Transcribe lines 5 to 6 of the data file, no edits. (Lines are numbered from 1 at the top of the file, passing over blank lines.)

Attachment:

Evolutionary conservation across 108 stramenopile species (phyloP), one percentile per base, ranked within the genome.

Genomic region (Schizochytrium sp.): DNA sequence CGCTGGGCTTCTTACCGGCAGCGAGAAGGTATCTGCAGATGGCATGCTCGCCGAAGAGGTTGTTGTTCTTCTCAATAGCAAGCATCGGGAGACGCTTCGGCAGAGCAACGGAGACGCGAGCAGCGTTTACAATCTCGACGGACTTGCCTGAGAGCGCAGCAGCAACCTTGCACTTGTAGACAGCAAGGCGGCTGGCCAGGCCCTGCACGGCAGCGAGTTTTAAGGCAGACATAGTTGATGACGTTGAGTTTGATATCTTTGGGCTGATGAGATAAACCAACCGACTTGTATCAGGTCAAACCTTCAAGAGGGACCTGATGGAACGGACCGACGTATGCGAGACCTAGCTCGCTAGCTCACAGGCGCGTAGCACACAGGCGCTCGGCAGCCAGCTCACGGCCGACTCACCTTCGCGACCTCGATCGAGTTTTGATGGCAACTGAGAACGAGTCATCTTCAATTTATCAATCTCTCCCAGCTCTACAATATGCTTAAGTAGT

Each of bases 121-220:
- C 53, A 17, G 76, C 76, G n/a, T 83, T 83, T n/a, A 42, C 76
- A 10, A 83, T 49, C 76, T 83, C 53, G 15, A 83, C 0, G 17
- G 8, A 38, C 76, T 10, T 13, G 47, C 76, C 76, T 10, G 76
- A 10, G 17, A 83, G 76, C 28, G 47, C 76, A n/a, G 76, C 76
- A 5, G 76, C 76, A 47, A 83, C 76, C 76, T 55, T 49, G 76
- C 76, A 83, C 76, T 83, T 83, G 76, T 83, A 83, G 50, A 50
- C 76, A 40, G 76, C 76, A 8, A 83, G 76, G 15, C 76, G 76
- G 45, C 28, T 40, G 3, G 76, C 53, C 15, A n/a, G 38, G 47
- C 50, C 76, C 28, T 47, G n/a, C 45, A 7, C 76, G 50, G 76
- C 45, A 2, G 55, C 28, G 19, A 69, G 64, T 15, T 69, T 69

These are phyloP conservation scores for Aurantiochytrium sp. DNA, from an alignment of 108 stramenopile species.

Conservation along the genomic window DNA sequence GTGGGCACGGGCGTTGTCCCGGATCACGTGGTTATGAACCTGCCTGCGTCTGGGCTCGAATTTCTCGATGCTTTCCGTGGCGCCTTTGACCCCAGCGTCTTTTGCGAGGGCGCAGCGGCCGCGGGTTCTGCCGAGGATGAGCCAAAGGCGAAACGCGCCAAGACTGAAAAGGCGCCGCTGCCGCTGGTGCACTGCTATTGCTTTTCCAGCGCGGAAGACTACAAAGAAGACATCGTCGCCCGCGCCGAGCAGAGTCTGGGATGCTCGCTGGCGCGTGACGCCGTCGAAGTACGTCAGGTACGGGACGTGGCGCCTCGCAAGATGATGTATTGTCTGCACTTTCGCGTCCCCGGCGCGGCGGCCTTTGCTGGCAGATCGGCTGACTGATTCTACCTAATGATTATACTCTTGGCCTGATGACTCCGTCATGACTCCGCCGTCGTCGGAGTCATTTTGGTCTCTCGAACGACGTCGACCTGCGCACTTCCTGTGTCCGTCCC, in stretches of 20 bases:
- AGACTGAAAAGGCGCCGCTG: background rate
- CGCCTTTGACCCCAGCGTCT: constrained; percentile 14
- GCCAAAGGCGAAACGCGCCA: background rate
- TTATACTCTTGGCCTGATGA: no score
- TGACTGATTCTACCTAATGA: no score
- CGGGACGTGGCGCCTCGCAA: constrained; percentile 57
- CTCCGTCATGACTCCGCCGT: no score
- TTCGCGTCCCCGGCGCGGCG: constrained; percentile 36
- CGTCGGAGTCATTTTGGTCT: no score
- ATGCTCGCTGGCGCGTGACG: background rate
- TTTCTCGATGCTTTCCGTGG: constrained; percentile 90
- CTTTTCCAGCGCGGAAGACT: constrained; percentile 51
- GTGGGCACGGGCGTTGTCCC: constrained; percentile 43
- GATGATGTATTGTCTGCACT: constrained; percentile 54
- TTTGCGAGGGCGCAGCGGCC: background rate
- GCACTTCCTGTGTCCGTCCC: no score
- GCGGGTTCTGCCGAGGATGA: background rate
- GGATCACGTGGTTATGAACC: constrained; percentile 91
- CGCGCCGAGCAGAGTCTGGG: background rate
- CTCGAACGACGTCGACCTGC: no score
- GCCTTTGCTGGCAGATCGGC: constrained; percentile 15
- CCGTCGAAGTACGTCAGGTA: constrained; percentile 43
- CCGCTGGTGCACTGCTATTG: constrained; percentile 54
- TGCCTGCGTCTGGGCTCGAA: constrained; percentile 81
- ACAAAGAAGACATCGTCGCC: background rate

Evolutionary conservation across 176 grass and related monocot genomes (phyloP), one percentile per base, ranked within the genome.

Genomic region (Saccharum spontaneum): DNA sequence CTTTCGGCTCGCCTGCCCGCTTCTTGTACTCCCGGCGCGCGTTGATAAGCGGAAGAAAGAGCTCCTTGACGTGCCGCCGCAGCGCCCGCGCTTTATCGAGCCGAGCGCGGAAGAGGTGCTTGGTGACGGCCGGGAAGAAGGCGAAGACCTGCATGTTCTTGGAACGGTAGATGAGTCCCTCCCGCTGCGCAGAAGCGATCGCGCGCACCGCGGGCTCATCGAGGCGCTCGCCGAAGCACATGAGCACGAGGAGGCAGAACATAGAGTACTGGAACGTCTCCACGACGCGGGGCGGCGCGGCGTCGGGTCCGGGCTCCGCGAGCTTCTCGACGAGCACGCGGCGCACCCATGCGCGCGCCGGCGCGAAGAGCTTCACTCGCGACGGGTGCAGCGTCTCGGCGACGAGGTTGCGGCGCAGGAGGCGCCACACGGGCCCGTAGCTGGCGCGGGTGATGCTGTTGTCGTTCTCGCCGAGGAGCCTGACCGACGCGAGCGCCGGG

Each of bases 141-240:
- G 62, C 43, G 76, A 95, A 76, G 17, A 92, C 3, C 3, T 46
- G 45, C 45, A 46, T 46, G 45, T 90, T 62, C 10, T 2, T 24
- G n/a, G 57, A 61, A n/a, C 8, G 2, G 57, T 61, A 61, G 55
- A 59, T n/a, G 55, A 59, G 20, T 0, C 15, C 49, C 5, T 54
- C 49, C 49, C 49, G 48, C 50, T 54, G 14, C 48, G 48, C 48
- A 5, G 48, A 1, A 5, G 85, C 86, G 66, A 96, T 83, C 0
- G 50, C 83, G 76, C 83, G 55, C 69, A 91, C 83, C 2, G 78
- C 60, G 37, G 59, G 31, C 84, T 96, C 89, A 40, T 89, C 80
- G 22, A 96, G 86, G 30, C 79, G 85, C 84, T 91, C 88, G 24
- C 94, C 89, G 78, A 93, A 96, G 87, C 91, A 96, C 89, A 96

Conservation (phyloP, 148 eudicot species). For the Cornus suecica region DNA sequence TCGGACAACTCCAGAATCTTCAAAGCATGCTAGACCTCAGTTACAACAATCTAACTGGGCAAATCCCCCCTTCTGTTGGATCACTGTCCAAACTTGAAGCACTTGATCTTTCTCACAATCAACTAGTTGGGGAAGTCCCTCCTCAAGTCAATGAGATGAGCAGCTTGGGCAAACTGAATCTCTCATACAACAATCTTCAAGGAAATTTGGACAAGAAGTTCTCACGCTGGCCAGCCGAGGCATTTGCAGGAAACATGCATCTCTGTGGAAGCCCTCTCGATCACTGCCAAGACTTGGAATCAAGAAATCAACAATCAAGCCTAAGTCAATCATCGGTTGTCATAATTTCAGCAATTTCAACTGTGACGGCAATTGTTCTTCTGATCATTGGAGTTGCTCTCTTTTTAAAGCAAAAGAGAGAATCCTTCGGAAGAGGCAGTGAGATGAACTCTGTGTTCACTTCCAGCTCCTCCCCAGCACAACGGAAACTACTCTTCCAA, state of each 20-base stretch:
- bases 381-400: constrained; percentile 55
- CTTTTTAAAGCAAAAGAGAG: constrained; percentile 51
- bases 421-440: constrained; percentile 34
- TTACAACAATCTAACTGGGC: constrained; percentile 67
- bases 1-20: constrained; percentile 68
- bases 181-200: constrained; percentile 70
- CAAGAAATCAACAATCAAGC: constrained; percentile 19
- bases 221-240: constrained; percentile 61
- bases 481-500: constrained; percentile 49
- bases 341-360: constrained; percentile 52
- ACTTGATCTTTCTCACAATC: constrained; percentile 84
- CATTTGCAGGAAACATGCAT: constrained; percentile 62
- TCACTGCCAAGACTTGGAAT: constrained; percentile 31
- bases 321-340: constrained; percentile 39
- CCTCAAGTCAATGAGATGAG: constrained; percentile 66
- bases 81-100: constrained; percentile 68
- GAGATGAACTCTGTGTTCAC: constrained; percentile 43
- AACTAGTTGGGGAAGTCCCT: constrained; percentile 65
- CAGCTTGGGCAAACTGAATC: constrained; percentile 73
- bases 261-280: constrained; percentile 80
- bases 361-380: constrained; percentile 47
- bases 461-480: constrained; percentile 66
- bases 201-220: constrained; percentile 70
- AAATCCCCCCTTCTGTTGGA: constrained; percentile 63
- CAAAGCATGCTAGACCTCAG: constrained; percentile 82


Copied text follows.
- A 10, A 83, T 49, C 76, T 83, C 53, G 15, A 83, C 0, G 17
- G 8, A 38, C 76, T 10, T 13, G 47, C 76, C 76, T 10, G 76